Consumer segmentation and Product Design

Designing flavors that many people like a lot

Segment customer by their propensity to like products or by features that drive liking

Industry Example: Formulated Products, Consumer Products

Who Cares: Product Designers, Project managers, Marketers, Investors

What Enabled: A framework for efficient iterative product design, new formulations, customer segmentation

Collaborators: Kalyan Veeramachaneni and Una-May O'Reilly (Evolutionary Design and Optimization Group @MIT, USA), (Givaudan Flavors Inc)

Showcase specifics

This study addresses the challenge: How to design popular and well liked flavors, the flavors that many people like a lot. Flavors are combinations of several ingredients taken in different quantities. The complication in sensory evaluation science is that the same ingredients taken in the same proportions but at a higher overall volume might have drastically different evaluation scores. The ingredients influence each other and the overall pleasantness of the flavor in a strongly non-linear fashion. This is why it is so important for sensory scientists to understand which ingredients drive liking, at which quantities, in which direction and to what extent.

This case study contained a limited set of evaluation data of only 40 flavors with seven ingredients evaluated by about 70 people. These people are not experts but are representative of the target population for the new flavor. Each evaluator assigned a liking score to each flavor on a 9-point hedonic scale (with 1 being dislike extremely, and 9 - like extremely).

To understand which ingredients drive liking we used Evolved Analytics' DataModeler to model the liking scores of individual panelists and developed individual predictive ensembles. It takes time to capture individual preferences of all people, but once the models are there - they can be used to instantaneously predict the liking scores for any unseen flavor. Developed ensembles, or 'cyber-panelists' allowed us to very efficiently explore the design space of all combinations of eight ingredients, and identify the following outcomes.

  1. People's propensity to like is driven by different ingredients. Even if people's liking is driven by the same ingredient - it could be driven in different directions (Vanilla is the driver for both Jack and Jill, but Jack hates it, and Jill loves it).
  2. Once the robust ensembles are created they can be analyzed for the ingredients that drive liking. This information can be used to cluster the target population based on ingredients that drive liking.
  3. Ensembles evaluated on thousands and millions of flavors ``in silico'' can be used to cluster the target audience by propensity to like flavors. (three distinct classes of ``hard-to-please'', ``easy-to-please'', and ``medium'' can be seen on a plot below.
  4. Ensembles can be used to iteratively optimize liking by searching for flavors that are popular (liked by many) and well liked (liked to a high degree).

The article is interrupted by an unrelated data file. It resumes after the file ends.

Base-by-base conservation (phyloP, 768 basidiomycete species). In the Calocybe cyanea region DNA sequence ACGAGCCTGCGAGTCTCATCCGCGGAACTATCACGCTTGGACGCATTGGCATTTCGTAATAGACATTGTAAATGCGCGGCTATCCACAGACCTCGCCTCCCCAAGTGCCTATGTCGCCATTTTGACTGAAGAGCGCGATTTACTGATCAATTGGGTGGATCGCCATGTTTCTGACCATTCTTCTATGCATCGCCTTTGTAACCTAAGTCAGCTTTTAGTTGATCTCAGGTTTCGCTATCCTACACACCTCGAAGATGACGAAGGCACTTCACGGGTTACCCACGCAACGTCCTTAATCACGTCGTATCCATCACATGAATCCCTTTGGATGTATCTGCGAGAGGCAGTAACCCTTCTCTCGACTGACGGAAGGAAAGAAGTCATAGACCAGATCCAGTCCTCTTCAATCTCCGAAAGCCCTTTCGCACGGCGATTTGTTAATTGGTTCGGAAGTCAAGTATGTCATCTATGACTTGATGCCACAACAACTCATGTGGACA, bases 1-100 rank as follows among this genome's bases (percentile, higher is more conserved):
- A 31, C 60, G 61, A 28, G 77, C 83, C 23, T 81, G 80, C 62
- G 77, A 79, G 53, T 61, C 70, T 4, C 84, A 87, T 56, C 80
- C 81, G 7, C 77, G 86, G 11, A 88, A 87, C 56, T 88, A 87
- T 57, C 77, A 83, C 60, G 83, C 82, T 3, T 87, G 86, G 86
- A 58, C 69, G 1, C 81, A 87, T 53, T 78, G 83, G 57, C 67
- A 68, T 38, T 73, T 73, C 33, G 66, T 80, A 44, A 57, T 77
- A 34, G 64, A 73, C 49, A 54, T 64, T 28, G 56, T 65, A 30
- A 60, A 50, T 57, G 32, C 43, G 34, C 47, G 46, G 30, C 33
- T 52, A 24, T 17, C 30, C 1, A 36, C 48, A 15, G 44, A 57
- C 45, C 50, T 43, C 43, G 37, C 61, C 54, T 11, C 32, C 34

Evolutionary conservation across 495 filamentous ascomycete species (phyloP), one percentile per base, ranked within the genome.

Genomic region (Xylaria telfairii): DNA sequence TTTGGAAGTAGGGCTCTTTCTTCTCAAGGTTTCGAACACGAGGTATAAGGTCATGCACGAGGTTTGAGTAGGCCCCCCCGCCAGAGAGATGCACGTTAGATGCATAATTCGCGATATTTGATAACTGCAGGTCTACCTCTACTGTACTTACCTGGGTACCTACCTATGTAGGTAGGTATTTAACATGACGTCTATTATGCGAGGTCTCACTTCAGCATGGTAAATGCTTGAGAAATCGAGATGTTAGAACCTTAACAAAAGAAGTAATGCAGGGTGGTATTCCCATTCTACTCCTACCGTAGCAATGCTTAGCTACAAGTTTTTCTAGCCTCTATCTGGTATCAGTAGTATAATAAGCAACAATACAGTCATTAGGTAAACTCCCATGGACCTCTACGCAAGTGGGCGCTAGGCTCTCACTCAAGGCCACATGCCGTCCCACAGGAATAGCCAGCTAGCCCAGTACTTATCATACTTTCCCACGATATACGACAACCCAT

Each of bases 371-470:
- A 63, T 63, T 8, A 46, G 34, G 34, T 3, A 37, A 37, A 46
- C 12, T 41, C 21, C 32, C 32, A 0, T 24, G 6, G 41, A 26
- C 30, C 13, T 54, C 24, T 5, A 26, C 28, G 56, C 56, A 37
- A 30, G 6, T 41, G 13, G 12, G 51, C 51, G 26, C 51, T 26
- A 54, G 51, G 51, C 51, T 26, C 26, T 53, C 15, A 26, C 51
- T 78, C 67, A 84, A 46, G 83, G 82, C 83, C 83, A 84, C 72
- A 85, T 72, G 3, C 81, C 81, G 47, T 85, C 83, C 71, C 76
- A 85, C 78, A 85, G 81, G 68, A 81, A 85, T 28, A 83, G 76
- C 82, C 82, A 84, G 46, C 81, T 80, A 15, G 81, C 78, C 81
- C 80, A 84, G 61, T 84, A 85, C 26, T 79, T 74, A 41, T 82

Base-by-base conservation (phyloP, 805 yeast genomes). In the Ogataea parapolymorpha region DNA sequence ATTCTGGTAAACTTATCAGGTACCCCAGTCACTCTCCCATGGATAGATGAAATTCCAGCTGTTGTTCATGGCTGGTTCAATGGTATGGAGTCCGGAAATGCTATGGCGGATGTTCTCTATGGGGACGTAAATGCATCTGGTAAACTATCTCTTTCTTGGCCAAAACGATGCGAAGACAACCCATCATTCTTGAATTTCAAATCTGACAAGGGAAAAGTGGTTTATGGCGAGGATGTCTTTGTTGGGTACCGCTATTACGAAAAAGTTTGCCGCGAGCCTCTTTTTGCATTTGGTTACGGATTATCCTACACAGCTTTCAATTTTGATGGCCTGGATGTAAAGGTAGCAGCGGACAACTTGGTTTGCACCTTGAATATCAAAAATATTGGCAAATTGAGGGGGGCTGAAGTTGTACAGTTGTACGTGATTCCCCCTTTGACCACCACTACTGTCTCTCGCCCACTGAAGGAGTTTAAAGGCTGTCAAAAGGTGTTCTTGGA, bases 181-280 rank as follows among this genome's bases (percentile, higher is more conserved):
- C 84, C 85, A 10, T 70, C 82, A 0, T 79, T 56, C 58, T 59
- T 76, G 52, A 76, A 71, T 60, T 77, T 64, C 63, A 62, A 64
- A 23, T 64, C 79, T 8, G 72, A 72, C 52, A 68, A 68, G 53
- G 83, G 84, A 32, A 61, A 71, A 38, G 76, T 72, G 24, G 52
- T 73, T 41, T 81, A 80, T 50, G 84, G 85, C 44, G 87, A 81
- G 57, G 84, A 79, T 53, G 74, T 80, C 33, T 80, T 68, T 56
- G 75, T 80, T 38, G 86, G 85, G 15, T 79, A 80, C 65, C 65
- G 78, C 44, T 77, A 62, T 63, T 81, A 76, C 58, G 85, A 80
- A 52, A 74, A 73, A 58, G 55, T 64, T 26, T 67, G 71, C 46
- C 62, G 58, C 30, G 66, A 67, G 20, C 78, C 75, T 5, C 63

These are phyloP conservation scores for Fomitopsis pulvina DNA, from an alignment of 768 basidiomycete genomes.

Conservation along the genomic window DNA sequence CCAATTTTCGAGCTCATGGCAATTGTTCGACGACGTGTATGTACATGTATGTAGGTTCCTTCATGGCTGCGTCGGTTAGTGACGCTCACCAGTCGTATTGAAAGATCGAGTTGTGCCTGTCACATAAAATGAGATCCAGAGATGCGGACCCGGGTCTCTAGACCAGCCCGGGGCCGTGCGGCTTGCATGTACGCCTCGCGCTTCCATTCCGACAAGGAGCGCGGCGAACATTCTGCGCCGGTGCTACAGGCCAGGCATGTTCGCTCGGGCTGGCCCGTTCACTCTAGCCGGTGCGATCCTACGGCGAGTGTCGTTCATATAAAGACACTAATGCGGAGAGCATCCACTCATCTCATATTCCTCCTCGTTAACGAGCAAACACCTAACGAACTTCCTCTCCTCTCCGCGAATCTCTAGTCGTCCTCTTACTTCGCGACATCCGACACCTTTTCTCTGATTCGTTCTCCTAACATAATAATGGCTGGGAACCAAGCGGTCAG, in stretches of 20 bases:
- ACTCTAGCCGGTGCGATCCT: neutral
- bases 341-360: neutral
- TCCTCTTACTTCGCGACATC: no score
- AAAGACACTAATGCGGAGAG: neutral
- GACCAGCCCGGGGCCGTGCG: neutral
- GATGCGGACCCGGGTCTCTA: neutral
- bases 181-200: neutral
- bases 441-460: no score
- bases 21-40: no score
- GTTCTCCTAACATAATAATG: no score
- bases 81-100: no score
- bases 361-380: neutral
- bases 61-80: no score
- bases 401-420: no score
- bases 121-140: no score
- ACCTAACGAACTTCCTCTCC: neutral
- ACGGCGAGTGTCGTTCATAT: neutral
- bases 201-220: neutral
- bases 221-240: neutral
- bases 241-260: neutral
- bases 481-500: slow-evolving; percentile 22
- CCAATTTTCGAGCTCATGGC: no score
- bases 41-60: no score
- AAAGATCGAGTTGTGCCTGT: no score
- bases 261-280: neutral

These discoveries demonstrate clearly that advanced predictive analytics can be used successfully to design better products faster, segment the target population, quantify development investment based on the predicted impact on the target population, and focus product design on a particular target group.

Related Links/ Publications/ Resources:

  1. http://newsoffice.mit.edu/2012/what-smells-good-0124
  2. Kalyan Veeramachaneni, Ekaterina Vladislavleva, Una-May O’Reilly – Knowledge mining sensory evaluation data: genetic programming, statistical techniques, and swarm optimization Journal on Genetic Programming and Evolvable Machines, March 2012, Volume 13, Issue 1, p.103-133
  3. Kalyan K. Veeramachaneni, Ekaterina Vladislavleva and Una-May O’Reilly – Feature extraction from optimization samples via ensemble based symbolic regression. In Annals of Mathematics and Artificial Intelligence Journal, 2011, Springer Netherlands, ISSN: 1012-2443
  4. Katya Vladislavleva, Kalyan Veeramachaneni, Matt Burland, Jason Parcon, Una-May O'Reilly, – Knowledge mining with genetic programming methods for variable selection in flavor design. In Juergen Branke et al. (Editors),GECCO'2010: Proceedings of the 12th annual conference on Genetic and evolutionary computation, pages 941-948, Portland, Oregon, USA, 2010, ISBN13:978-1-4503-0072-8
  5. Kalyan Veeramachaneni, Katya Vladislavleva, Matt Burland, Jason Parcon, Una-May O'Reilly. – Evolutionary Optimization of Flavors. In Juergen Branke et al. (Editors), GECCO'2010: Proceedings of the 12th annual conference on Genetic and evolutionary computation, pages 1291-1298, Portland, Oregon, USA, 2010, ISBN13: 978-1-4503-0072-8
  6. Katya Vladislavleva, Kalyan Veeramachaneni, Una-May O'Reilly – Learning a Lot from Only a Little: Genetic Programming for PanelSegmentation on Sparce Sensory Evaluation Data. In A.I.Esparcia-Alcazar et al. (Editors), Proceedings of the 13th European Conference on Genetic Programming, EuroGP2010, Lecture Notes on Computer Science, Volume 6021, pages 244-255, Istanbul, 2010, Springer, ISBN13: 978-3-642-12147-0

Key Words: Formulations, Prediction, Consumer Segmentation, Marketing, Focus Groups, Customer Satisfaction, New Products, Predictive Modeling, Feature Selection, Sparse Data, Research Analytics